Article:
Geotech was the subcontractor of the main works contractor in a public housing development project in Hong Kong. Geotech engaged Kinli as its subcontractor under a contract dated 15 September 2016 (the “Contract”). Following completion of the works under the Contract, Kinli commenced proceedings in the Hong Kong High Court, Court of First Instance for payment of $4m which it claimed was wrongfully deducted under the Contract by Geotech. Geotech applied to the Court to stay the proceedings in favour of arbitration. Clause 8 of the Contract provided (in translation) as follows:
“If in the course of executing the Contract, any disputes or controversies arise between [Geotech] and [Kinli] on any question and the parties are unable to reach agreement, both parties may in accordance with the relevant arbitration laws of Hong Kong submit the dispute or controversy to the relevant arbitral institution for resolution, and the arbitral award resulting from arbitration in the HKSAR shall be final and binding on both parties, and unless otherwise agreed by both parties, the aforesaid arbitration shall not be conducted before either the completion of the main contract or the determination of the subcontract.” (Emphasis added)
The main issues in dispute were: (1) whether this clause provided for permissive arbitration, or whether arbitration was mandatory; and (2) whether the proviso at the end of the clause had the effect that arbitration could not be conducted until the main contract had been completed and the Contract had also be terminated or determined.
Section 20(1) of the Hong Kong Arbitration Ordinance gives effect to Article 8 of the UNCITRAL Model Law which requires the Court to refer the parties to arbitration unless the Court finds that the arbitration agreement is null and void, inoperative or incapable of being performed. In seeking a stay, Kinli was required only to demonstrate a prima facie case that there was a binding arbitration agreement and with the arbitral tribunal to determine its jurisdiction.
Kinli contended that the wording that the parties “may” refer a dispute to arbitration meant that the parties only had the option to elect arbitration and that the clause did not take away Kinli’s right to bring a claim before the Court. It further argued that the parties did not intend that arbitration should be mandatory given that the clause contained two conditions precedent before a dispute could be referred to arbitration.
The Court referred to the decision of the Privy Council decision in Hermes One Ltd v Everbread Holdings Ltd  1 WLR 4098 which dealt with an agreement providing that any disputes “may” be referred to arbitration. The Privy Council held that this wording was permissive but that whilst one party may commence litigation, the other party had the option of submitting the dispute to binding arbitration with this option being exercisable by giving notice accordingly and/or by applying to stay the litigation.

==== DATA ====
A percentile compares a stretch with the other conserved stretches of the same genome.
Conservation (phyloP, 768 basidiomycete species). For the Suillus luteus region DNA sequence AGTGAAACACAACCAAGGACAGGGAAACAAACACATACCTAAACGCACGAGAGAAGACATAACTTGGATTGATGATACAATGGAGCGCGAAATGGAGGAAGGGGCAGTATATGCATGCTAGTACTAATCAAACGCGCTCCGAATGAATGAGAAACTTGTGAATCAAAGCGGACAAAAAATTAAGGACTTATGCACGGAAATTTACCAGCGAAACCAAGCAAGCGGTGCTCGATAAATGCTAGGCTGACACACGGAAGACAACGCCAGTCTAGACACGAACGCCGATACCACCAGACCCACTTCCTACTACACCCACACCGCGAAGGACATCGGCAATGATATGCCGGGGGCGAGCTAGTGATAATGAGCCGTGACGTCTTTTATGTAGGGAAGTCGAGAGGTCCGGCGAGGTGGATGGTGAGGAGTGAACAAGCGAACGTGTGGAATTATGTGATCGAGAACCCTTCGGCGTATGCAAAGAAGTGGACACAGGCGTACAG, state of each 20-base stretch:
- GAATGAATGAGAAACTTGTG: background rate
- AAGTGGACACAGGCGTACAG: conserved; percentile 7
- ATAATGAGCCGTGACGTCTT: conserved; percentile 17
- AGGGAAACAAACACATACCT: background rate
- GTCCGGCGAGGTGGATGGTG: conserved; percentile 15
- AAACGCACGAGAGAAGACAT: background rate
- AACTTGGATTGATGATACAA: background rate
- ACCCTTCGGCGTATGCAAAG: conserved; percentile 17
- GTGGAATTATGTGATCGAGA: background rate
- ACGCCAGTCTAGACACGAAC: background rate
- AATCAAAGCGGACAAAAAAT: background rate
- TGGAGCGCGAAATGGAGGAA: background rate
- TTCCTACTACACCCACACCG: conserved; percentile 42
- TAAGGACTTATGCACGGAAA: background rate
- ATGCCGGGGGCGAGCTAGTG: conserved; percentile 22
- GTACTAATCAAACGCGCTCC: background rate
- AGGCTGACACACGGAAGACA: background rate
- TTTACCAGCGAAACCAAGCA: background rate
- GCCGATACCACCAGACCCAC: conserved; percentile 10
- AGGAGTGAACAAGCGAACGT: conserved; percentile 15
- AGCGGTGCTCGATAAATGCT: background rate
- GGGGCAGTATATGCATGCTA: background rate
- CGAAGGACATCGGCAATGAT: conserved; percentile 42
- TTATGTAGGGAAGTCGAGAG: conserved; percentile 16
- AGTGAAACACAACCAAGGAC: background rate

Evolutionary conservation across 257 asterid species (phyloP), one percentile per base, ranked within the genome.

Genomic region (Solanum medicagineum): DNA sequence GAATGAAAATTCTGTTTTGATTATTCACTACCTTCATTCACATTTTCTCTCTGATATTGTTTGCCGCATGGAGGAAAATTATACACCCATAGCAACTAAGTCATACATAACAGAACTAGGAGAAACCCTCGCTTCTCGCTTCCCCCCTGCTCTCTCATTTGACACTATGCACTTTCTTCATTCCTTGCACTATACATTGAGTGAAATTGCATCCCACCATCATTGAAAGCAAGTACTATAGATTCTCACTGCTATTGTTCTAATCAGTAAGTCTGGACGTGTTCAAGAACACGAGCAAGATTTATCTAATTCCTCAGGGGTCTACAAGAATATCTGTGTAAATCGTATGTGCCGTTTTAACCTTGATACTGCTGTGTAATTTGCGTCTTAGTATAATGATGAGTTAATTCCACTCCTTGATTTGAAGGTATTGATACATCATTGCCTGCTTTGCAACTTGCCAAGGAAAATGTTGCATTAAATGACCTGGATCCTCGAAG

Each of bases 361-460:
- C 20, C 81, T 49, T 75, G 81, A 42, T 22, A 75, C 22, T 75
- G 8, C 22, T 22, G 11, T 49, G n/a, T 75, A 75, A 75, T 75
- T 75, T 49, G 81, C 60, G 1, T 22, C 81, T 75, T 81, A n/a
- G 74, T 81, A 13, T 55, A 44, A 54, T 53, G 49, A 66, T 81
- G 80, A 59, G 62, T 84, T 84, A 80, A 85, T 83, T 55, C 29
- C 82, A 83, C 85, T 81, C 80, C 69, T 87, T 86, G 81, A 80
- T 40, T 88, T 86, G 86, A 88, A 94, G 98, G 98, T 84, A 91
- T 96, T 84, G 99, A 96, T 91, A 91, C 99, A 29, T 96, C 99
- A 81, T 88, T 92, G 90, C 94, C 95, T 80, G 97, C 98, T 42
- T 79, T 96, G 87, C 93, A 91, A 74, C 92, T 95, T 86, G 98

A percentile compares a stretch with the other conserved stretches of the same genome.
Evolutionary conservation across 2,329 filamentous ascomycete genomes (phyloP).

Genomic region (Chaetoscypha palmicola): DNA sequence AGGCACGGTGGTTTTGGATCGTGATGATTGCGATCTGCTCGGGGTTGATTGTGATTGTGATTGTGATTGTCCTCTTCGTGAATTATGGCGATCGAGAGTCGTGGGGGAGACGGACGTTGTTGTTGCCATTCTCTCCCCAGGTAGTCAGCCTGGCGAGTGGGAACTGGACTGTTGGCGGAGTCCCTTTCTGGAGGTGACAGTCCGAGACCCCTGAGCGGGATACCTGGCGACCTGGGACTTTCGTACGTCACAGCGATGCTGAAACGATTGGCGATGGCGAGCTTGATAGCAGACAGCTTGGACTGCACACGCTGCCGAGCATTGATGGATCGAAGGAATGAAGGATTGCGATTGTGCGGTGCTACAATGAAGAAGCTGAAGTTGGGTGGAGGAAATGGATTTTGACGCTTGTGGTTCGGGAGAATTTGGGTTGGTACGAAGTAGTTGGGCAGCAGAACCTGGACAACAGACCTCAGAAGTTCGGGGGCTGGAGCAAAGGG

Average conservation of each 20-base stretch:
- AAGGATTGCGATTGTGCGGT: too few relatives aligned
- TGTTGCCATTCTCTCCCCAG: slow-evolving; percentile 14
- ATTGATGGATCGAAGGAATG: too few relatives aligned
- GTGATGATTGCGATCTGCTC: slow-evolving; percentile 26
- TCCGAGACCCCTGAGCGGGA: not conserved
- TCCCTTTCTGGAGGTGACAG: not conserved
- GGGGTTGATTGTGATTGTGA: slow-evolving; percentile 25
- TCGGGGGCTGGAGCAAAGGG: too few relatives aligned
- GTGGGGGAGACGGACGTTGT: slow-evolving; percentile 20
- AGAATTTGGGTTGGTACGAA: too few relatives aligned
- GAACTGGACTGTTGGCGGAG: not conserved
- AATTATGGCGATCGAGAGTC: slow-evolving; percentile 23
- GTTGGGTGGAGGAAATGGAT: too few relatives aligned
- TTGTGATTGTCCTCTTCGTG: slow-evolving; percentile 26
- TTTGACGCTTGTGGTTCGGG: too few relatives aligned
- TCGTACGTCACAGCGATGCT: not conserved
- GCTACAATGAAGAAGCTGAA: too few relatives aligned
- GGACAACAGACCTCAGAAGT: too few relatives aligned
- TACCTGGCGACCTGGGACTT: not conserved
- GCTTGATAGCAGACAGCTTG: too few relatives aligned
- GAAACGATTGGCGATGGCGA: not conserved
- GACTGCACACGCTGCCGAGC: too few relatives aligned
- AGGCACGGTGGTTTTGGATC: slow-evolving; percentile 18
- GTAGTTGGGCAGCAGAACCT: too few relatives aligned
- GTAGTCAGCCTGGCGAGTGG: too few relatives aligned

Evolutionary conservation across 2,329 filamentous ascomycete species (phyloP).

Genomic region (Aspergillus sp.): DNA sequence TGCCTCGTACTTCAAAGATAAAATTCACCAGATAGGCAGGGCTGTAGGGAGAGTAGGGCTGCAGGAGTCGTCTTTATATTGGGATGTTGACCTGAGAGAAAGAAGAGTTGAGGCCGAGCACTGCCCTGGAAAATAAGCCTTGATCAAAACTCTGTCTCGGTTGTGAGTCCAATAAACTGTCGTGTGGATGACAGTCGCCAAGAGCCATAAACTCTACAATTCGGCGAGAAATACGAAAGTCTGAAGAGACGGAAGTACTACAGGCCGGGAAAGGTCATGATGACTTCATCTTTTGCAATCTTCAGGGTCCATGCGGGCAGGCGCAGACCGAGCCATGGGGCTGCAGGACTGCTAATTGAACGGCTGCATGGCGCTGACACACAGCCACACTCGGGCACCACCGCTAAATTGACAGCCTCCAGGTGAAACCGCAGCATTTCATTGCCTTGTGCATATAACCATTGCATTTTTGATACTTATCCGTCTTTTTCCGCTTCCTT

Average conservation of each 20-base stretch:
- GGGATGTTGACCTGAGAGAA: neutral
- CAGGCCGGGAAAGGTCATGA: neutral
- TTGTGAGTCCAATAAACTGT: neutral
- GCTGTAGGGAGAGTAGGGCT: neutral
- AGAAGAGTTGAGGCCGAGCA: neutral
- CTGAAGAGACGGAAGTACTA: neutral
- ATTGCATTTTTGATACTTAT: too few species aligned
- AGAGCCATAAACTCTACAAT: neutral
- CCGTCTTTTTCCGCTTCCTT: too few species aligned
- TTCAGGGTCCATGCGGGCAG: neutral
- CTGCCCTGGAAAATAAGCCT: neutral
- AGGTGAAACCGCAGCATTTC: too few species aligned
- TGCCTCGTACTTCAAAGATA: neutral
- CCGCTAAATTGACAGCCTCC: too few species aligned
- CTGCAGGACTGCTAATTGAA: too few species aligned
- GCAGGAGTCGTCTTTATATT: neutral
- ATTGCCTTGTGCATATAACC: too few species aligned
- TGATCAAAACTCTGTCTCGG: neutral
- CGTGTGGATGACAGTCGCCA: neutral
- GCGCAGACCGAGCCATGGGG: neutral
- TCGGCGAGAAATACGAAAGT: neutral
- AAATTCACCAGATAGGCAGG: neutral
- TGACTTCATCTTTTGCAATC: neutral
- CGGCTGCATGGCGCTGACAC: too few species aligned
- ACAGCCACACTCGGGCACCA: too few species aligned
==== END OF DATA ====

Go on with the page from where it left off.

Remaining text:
The Court also considered the judgment of Lord Hoffmann in Fili Shipping Co Ltd & others v Premium Nafta Products Ltd  BUS LR 1719 in which he observed that in construing an arbitration clause a starting assumption was that the parties are likely to have intended that any disputes would be decided by the same tribunal, or, a “one-stop” adjudication approach.
In the present case, the Court accepted that in construing an arbitration agreement there was a presumption in favour of adjudication by the same forum and that the clause would not give a choice as between litigation and arbitration unless there was very clear language providing for such a choice.
Kinli had submitted that the proviso in the clause made the agreement unworkable and that disputes arising before completion of the main works contract could be litigated. The Court disagreed. It held that clause did not mention litigation or any right or option to litigate. Clauses allowing arbitration to be commenced only after work under the main contract had been completed or after the determination of the contractor’s works were common in construction contracts in Hong Kong and it was not for the Court to re-write this clause.
The Court concluded that following the approach in Hermes One, the effect of the clause was that if a dispute arose the parties were bound to arbitrate if either party elected arbitration. In light of the word “may” in the clause, one party may commence litigation, however the clause gave the other party the option of submitting the dispute to binding arbitration with this option being exercisable by requiring the party which commenced the litigation to submit the dispute to arbitration and/or by applying to stay the litigation. The Court was satisfied that Geotech had established a prima facie case of the existence of an arbitration agreement and it granted a stay. It further found that the question as to whether the proviso in the clause had the effect that arbitration cannot be conducted until the main contract had been completed and the Contract had also be terminated or determined and whether these events had occurred were matters for the arbitral tribunal in the event that the tribunal.
Contracts frequently provide for mandatory arbitration, i.e., that disputes “shall” be referred to arbitration. It is perhaps less common for arbitration to be permissive with clauses providing that disputes “may” be referred to arbitration and this judgment is a helpful illustration of a court’s approach to construing such clauses.
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